David: That would have to be "CR45H". Believe it or not, that song was written back in 1992. It was then recorded in 1994 and the studio tapes were stolen, which resulted in the cancellation of what would have been AR3A's first full-length studio release. We recorded it again the next year I believe, back when we recorded exclusively on 2" multi-track tape decks. And, the tape deck died right in the middle of recording the final vocals. No problem, we thought… we'll record it again another time. Well, James left the disks containing the samples and sequence files for the song in his car one day. We live in Houston… it's not hot as hell here… it's HOTTER. So, those disks were completely melted and destroyed. That song seemed to have been doomed to seclusion; like our music wasn't already hard enough to find! So, long after James moved out of state and AR3A became a solo project for me, I decided it had been long enough. I recreated "CR45H" from scratch, using all new sounds that were as close to the original as possible, where appropriate. I took advantage of hindsight and technological improvements and updated some sounds. But, it remains very close to our original vision. When it was complete, I thought… wow… finally! I sent it to James and he loved it… couldn't believe it. For both of us, it was a really long time in the making. There are some other songs from those stolen and melted tapes that are slated to appear on this next release… stay tuned for those.

NINa: Are you focused more on writing musical arrangements, melodies or lyrics?

David: Honestly, the answer to that is all over the map. I don't write the same way every time. I write some songs in a traditional, linear fashion; sit down with a guitar or at the piano and give birth to a song that I'm hearing in my head. But, often times, I don't write like that at all. I carry a notebook with me and I write a lot of phrases and ideological concepts in there, as they come to mind; realizations and observations that I come to. Sometimes, I scribble an entire verse or chorus lyric in my notebook, with no music in mind at all. I also have a small studio in my house where I record tons of music concepts as they come to me. Some are nearly complete all at once, and some are small 10 second clips. I put all the audio ideas on a USB stick and drive around in my Jeep listening to them all. There, I start to hear clips and pieces that I can tell belong together. I also start to listen while reading through my notebook of thoughts and ideas and before you know it, lyrical ideas and musical ideas begin to naturally find each other. From there, I just keep fine tuning and shaping them until I feel they're ready. All of that said, I also hear fully completed songs in my dreams sometimes. They're fully produced and everything. So, when I wake up I make a mad dash to the studio to try and get it out and into the world, just as I heard it in my dream. In those instances, I'm really just a facilitator and just try to stay out of the music's way.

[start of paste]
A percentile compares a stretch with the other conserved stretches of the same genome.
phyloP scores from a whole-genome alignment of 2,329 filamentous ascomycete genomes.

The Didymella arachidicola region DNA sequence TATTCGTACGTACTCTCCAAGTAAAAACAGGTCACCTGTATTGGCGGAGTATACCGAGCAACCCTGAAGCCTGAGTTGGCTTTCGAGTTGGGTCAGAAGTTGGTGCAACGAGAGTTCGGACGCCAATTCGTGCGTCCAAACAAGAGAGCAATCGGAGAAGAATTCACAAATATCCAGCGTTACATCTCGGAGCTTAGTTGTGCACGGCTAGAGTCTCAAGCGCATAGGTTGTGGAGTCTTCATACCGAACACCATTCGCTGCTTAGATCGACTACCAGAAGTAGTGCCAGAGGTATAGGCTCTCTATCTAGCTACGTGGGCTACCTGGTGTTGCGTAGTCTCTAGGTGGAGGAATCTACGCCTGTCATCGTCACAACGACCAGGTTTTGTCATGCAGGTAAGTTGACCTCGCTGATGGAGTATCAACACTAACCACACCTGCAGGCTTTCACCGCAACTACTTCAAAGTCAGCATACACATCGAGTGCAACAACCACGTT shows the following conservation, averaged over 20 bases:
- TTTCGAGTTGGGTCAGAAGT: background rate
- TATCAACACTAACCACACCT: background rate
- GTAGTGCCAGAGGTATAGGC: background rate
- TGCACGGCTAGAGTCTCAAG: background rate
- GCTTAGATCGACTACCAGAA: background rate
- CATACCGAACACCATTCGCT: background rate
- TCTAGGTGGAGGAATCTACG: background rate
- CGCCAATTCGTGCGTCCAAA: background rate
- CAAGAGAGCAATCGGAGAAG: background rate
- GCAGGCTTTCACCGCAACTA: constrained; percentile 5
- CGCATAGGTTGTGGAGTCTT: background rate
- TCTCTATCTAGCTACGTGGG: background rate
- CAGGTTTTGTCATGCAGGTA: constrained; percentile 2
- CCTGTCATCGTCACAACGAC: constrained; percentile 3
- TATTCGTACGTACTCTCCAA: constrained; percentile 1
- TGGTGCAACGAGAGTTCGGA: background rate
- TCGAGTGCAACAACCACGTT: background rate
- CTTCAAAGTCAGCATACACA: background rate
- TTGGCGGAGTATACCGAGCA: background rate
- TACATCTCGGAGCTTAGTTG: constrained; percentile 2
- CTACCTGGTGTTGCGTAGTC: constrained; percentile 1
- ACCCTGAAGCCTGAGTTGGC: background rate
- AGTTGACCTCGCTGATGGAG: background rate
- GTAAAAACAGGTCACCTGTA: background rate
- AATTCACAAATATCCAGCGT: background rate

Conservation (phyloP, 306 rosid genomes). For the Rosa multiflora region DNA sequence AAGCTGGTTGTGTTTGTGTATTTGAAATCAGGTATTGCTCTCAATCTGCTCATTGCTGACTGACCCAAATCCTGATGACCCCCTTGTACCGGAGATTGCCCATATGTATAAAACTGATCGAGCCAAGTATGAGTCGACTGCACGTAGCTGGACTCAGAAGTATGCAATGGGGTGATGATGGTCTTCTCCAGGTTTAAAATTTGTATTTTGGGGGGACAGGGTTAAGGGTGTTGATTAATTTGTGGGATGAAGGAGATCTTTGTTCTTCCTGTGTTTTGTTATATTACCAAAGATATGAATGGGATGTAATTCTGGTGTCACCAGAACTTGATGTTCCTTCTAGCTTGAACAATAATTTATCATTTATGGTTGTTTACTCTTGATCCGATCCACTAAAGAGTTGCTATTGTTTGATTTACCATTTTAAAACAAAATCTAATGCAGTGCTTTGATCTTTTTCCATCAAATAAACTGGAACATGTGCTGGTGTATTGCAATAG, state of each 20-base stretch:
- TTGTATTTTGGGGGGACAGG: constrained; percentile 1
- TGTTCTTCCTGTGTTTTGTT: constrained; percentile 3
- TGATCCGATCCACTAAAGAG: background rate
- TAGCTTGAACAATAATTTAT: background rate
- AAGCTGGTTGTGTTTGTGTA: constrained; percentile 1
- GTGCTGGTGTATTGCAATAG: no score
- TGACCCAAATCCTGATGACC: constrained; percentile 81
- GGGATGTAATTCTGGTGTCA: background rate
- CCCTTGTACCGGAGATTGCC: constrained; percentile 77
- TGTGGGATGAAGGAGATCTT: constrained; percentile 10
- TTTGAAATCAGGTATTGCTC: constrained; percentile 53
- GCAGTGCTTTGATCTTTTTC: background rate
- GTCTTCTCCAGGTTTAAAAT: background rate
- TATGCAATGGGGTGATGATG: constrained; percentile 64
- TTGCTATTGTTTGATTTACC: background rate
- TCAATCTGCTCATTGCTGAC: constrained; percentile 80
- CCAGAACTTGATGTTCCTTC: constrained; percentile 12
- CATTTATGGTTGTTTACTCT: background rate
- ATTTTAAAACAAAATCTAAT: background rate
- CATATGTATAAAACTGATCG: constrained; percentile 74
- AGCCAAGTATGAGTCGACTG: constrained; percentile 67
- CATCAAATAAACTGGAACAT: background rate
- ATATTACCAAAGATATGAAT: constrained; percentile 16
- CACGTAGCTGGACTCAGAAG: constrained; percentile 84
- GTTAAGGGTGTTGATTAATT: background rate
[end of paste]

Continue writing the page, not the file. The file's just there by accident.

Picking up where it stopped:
NINa: Does it seem to you that things happen too quickly and easily in our current era, causing people loose vigor and become mere consumers seeking instant gratification? Or perhaps, is it a situation of overwhelming competition overdosing people since everyone has access to the same tools and services available with modern technology?